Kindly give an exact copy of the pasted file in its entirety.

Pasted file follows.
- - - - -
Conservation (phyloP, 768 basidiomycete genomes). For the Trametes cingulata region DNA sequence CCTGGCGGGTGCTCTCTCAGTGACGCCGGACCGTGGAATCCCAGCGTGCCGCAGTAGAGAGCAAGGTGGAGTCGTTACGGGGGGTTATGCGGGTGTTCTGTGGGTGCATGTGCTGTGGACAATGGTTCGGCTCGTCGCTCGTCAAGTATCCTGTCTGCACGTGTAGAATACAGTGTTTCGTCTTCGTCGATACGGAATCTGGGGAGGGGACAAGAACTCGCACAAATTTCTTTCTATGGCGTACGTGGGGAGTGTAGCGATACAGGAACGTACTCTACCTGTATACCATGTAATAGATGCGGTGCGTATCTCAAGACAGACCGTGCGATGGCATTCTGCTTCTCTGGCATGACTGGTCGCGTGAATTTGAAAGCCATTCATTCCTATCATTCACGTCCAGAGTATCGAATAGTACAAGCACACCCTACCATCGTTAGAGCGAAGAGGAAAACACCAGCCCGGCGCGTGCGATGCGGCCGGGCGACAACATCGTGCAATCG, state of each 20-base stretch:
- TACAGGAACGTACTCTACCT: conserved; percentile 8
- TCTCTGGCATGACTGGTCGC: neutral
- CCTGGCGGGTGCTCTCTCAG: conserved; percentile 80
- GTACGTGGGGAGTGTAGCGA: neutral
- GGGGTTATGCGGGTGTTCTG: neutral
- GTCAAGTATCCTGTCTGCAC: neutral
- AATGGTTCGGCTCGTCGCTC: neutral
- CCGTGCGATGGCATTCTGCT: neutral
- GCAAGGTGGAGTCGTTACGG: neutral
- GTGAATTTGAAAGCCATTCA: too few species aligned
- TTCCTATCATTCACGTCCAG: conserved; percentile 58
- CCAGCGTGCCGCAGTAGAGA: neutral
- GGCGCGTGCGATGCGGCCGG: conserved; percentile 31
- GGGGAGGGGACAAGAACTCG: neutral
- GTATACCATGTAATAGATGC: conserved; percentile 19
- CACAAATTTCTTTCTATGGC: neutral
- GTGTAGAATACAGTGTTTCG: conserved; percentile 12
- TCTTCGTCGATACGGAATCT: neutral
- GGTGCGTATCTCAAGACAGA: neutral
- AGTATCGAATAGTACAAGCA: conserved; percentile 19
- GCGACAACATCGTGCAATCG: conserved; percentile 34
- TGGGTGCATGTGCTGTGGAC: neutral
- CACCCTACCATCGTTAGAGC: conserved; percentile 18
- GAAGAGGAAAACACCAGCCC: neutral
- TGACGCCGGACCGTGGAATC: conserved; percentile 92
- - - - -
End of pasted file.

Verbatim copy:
Conservation (phyloP, 768 basidiomycete genomes). For the Trametes cingulata region DNA sequence CCTGGCGGGTGCTCTCTCAGTGACGCCGGACCGTGGAATCCCAGCGTGCCGCAGTAGAGAGCAAGGTGGAGTCGTTACGGGGGGTTATGCGGGTGTTCTGTGGGTGCATGTGCTGTGGACAATGGTTCGGCTCGTCGCTCGTCAAGTATCCTGTCTGCACGTGTAGAATACAGTGTTTCGTCTTCGTCGATACGGAATCTGGGGAGGGGACAAGAACTCGCACAAATTTCTTTCTATGGCGTACGTGGGGAGTGTAGCGATACAGGAACGTACTCTACCTGTATACCATGTAATAGATGCGGTGCGTATCTCAAGACAGACCGTGCGATGGCATTCTGCTTCTCTGGCATGACTGGTCGCGTGAATTTGAAAGCCATTCATTCCTATCATTCACGTCCAGAGTATCGAATAGTACAAGCACACCCTACCATCGTTAGAGCGAAGAGGAAAACACCAGCCCGGCGCGTGCGATGCGGCCGGGCGACAACATCGTGCAATCG, state of each 20-base stretch:
- TACAGGAACGTACTCTACCT: conserved; percentile 8
- TCTCTGGCATGACTGGTCGC: neutral
- CCTGGCGGGTGCTCTCTCAG: conserved; percentile 80
- GTACGTGGGGAGTGTAGCGA: neutral
- GGGGTTATGCGGGTGTTCTG: neutral
- GTCAAGTATCCTGTCTGCAC: neutral
- AATGGTTCGGCTCGTCGCTC: neutral
- CCGTGCGATGGCATTCTGCT: neutral
- GCAAGGTGGAGTCGTTACGG: neutral
- GTGAATTTGAAAGCCATTCA: too few species aligned
- TTCCTATCATTCACGTCCAG: conserved; percentile 58
- CCAGCGTGCCGCAGTAGAGA: neutral
- GGCGCGTGCGATGCGGCCGG: conserved; percentile 31
- GGGGAGGGGACAAGAACTCG: neutral
- GTATACCATGTAATAGATGC: conserved; percentile 19
- CACAAATTTCTTTCTATGGC: neutral
- GTGTAGAATACAGTGTTTCG: conserved; percentile 12
- TCTTCGTCGATACGGAATCT: neutral
- GGTGCGTATCTCAAGACAGA: neutral
- AGTATCGAATAGTACAAGCA: conserved; percentile 19
- GCGACAACATCGTGCAATCG: conserved; percentile 34
- TGGGTGCATGTGCTGTGGAC: neutral
- CACCCTACCATCGTTAGAGC: conserved; percentile 18
- GAAGAGGAAAACACCAGCCC: neutral
- TGACGCCGGACCGTGGAATC: conserved; percentile 92